The article reveals nothing that is really new, but a number of points did immediately strike me:

(1) The article goes to some lengths to claim that the way the Russians go about carrying out cyber-attacks is far more stealthy than say the Chinese. Thus we read comments like this

“The Russians had not gone away, of course. “They were just a lot more stealthy,” said Kevin Mandia, a former Air Force intelligence officer who spent most of his days fighting off Russian cyberattacks before founding Mandiant, a cybersecurity firm that is now a division of FireEye — and the company the Clinton campaign brought in to secure its own systems.”

and this

“The Russians grew stealthier and stealthier, tricking government computers into sending out data while disguising the electronic “command and control” messages that set off alarms for anyone looking for malicious actions. The State Department was so crippled that it repeatedly closed its systems to throw out the intruders. At one point, officials traveling to Vienna with Secretary of State John Kerry for the Iran nuclear negotiations had to set up commercial Gmail accounts just to communicate with one another and with reporters traveling with them.”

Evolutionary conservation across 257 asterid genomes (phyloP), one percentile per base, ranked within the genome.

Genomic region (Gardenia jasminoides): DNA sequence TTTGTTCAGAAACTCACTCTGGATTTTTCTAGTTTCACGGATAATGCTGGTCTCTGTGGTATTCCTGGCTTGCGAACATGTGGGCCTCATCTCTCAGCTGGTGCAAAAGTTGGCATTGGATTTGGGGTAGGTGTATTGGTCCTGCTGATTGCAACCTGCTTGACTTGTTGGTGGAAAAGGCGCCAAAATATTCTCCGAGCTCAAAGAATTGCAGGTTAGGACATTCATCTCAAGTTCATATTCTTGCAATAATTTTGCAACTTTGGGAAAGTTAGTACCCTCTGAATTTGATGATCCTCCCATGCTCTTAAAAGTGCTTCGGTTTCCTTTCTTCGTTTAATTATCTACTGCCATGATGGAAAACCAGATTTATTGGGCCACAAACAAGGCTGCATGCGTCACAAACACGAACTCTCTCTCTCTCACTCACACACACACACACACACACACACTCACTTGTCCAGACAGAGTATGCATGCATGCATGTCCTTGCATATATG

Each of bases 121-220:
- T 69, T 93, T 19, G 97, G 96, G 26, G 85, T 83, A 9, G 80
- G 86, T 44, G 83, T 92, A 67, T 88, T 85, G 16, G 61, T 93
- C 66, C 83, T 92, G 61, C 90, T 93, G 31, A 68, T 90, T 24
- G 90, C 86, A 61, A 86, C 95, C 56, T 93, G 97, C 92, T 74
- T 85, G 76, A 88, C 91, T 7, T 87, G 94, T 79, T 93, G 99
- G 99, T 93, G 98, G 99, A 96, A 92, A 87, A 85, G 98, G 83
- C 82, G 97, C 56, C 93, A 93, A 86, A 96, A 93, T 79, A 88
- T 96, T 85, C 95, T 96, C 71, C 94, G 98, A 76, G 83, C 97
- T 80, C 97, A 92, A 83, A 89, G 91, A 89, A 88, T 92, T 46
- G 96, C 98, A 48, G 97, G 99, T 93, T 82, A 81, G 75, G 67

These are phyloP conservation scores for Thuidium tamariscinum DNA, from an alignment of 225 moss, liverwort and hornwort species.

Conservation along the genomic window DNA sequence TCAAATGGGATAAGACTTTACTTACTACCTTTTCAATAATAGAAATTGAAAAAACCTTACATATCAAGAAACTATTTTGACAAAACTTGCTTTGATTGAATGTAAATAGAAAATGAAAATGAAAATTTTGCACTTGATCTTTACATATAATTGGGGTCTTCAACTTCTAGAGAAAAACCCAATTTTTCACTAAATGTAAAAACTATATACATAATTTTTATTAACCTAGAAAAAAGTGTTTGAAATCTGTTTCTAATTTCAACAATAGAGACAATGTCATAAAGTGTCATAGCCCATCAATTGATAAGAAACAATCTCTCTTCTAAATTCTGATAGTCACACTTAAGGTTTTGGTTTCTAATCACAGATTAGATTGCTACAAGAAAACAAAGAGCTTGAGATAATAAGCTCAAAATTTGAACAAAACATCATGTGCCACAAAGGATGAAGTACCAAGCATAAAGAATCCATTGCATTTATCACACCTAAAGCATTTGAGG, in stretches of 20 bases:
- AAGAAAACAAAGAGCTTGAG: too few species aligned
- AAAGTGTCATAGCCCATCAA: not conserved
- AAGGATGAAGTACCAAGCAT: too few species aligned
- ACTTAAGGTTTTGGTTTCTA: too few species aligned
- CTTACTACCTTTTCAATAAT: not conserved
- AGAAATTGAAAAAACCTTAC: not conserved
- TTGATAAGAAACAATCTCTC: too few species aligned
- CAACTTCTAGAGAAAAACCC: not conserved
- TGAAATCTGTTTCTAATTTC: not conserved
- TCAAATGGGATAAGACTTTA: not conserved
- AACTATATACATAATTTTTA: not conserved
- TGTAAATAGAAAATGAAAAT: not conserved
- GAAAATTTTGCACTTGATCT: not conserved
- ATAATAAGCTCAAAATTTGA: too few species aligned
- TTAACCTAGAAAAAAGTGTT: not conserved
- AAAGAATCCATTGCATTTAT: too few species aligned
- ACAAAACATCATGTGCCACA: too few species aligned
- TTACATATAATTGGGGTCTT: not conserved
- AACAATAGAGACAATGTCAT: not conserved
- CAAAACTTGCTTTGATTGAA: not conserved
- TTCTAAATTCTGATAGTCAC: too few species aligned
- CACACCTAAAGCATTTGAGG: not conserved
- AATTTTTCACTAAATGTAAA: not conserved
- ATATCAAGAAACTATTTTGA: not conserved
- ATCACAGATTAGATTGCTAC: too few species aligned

We also learn that the Russians attempted to conceal their responsibility for the leaks by creating the persona of a supposed Romanian hacker called “Guccifer 2.0” who supposedly claimed responsibility for the hacks and warned he would publish the information he got from them.

It is very difficult to understand why in that case these so very “stealthy” and presumably well-resourced Russians failed to make sure that “Guccifer 2.0” was able to speak fluent Romanian.  I say this because it is clear that whoever has created the persona of “Guccifer 2.0” obviously does not speak Romanian. See for example this paragraph

“That gave Mr. Franceschi-Bicchierai an idea. Using Google Translate, he sent the purported hacker some questions in Romanian. The answers came back in Romanian. But when he was offline, Mr. Franceschi-Bicchierai checked with a couple of native speakers, who told him Guccifer 2.0 had apparently been using Google Translate as well — and was clearly not the Romanian he claimed to be.”